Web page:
I have loved National Geographic since the day the magazine began arriving in my mailbox in elementary school (thanks to my grandma). Every issue transported me to a world of adventure with photographs that captured my imagination and whet my appetite for travel. When I received an invitation to visit the National Geographic Archives, I knew the experience would be amazing. Along with uncovering some remarkable photos of people in Levi’s® jeans across the globe, I discovered a surprising number of adventurers who donned denim to explore the world.
From its Washington D. C. headquarters, National Geographic funds more than 300 research, conservation and exploration projects around the globe each year. Along with administrative offices, the headquarters boasts a museum and store where visitors can do some exploration on their own.
My visit began with a tour and history lesson by National Geographic Society Historians Renee Braden and Cathy Hunter. Founded in 1888, the Society celebrated its 125th Anniversary in 2013. The 33 founders, including inventor Alexander Graham Bell, first met at the Cosmos Club in Washington, D.C. and formed the organization to share their scientific interests and findings. The first magazine rolled off the press in October 1888. I imagined the Society’s founders surrounding the circular table I saw in the historic Hubbard Hall. In the Board Room, I couldn’t resist taking a seat at the head of the enormous rectangular table.
Next, I headed to the basement to spend the afternoon in the Society’s archives with Senior Archivist Bill Bonner. Bill greeted me in his Levi’s® blue jeans, something I appreciated.
Bill is quiet and methodical, selecting images for the magazine’s In The Loupe section. The page is a photo flash back that captures a moment or event in time. Bill and I reviewed hundreds of photographs wearing white gloves to protect the images—the same thing I do when handling the vintage garments at the Levi Strauss & Co. Archives.
National Geographic has sponsored some of the world’s best known explorers. National Geographic grantees range from polar explorer Robert Peary and Hiram Bingham, excavator of the lost Inca city of Machu Picchu, to oceanographer Jacques Cousteau. I hoped to learn more about the attire of these global adventurers.
Khaki clothing was typical attire for many explorers at the turn of the twentieth century. Charles Lindbergh and Ernest Hemingway are memorable in their khakis. Teddy Roosevelt popularized khaki clothing during his safaris and hunting expeditions. Even primatologist Jane Goodall wore khaki shorts and shirts during her studies of chimpanzees. Goodall’s image graced many pages of National Geographic magazine.
There are a few exceptions to khaki wear among the Society’s expeditions through the 1920s—especially in the Western United States where LS&Co. sold Levi’s® blue jeans. Bill Bonner pointed out a series of images from the Society’s 1925 Pueblo Bonito Expedition to New Mexico. One memorable black and white image shot near Chaco Canyon National Monument features Society explorers standing among several Zuni and Navajo workmen dressed in blue jeans at Pueblo Bonito Camp.
As blue jeans gained popularity globally, especially by the 1960s, denim-wearing among explorers and other globe trotters also took off. Mountain gorilla expert Dian Fossey, for instance, was photographed in 1969 dressed in denim from head to toe. Fossey huddles near two gorillas and appears to be reading aloud to them from her notebook. The setting is a lush verdant landscape. The photo colors are vivid contrasts of green, black, and indigo blue. Another image shows Fossey in blue jeans, red socks and boots. One juvenile gorilla hangs over her shoulders, another hangs at her hip.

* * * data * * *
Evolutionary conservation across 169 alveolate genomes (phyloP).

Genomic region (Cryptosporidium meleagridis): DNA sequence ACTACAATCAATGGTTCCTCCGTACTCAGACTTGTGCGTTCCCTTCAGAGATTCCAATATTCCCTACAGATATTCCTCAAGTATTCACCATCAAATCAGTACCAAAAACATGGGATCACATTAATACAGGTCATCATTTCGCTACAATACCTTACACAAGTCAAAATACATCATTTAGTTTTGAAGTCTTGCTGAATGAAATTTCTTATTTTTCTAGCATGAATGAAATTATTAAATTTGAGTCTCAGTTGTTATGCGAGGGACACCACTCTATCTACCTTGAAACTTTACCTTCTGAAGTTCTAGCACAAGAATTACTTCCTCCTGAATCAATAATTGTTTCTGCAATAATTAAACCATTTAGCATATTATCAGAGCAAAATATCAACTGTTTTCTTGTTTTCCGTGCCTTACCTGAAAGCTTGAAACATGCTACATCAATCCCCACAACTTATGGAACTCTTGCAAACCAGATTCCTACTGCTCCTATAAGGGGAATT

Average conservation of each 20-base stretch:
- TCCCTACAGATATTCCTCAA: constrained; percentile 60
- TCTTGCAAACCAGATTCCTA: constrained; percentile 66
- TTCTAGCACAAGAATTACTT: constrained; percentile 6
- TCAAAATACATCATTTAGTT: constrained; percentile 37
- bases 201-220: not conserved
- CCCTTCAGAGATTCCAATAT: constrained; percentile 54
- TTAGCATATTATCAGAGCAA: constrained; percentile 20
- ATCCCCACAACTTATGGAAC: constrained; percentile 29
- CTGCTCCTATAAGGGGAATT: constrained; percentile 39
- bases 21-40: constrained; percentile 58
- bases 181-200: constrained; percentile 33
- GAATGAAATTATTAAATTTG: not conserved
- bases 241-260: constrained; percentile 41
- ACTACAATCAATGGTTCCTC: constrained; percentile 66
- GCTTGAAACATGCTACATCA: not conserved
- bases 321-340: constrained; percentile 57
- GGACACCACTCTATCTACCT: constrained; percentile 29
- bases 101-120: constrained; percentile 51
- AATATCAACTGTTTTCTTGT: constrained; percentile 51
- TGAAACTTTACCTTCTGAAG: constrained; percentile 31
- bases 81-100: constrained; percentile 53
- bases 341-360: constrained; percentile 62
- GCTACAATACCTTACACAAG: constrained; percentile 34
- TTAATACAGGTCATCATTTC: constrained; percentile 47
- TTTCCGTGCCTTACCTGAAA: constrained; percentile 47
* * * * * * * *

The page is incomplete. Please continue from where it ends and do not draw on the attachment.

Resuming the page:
Other National Geographic issues highlight explorers, and people across the globe generally, dressed in blue jeans. One 1976 magazine article photographed in Mexico features denim-clad discoverer Kathy Brugger, who stands among hundreds of monarch butterflies. Her dress? A red turtle neck, denim shirt and blue jeans. Brugger and other members of Dr. Fred Urquhart’s team discovered that North America’s eastern monarch butterflies all wintered in the Sierra Madre Mountains.
Levi Strauss & Co. fostered the global denim explosion by expanding its sales and manufacturing after World War II and exporting blue jeans worldwide, beginning in Asia and Europe. By 1965, LS&Co. formalized its global activities, establishing Levi Strauss International. During the same decade, LS&Co. even offered free Levi’s® jeans to those who joined the Peace Corps. Like National Geographic grantees, these Peace Corps workers took on assignments worldwide.
Here are a few other denim-wearing explorers, from archaeologists to tourists, who I discovered during my visit to the National Geographic Archives:
Visitor explores the Tsukiji Fish Market in Tokyo in Levi’s® 501® jeans in 1994.
Archaeologists excavate skeletal remains in Herculaneum, Italy, dressed in blue jeans.
ABOUT THE AUTHOR
Tracey Panek is the Historian for Levi Strauss & Co. where she manages the day-to-day workings of the Levi Strauss & Co. Archives as a key corporate asset, answering historical questions, assisting designers, brand managers, executives and other employees whose work requires historical materials in the Archives.
Prior to joining LS&Co., Tracey spent 14 years as Historian and Archivist at AAA Northern California, Nevada & Utah where she managed a corporate history program for the 100+ year old company. She began her corporate history career at AirTouch Communications—today Verizon and Vodafone—a San Francisco based company that launched cellular service at the Los Angeles Olympics in 1984.
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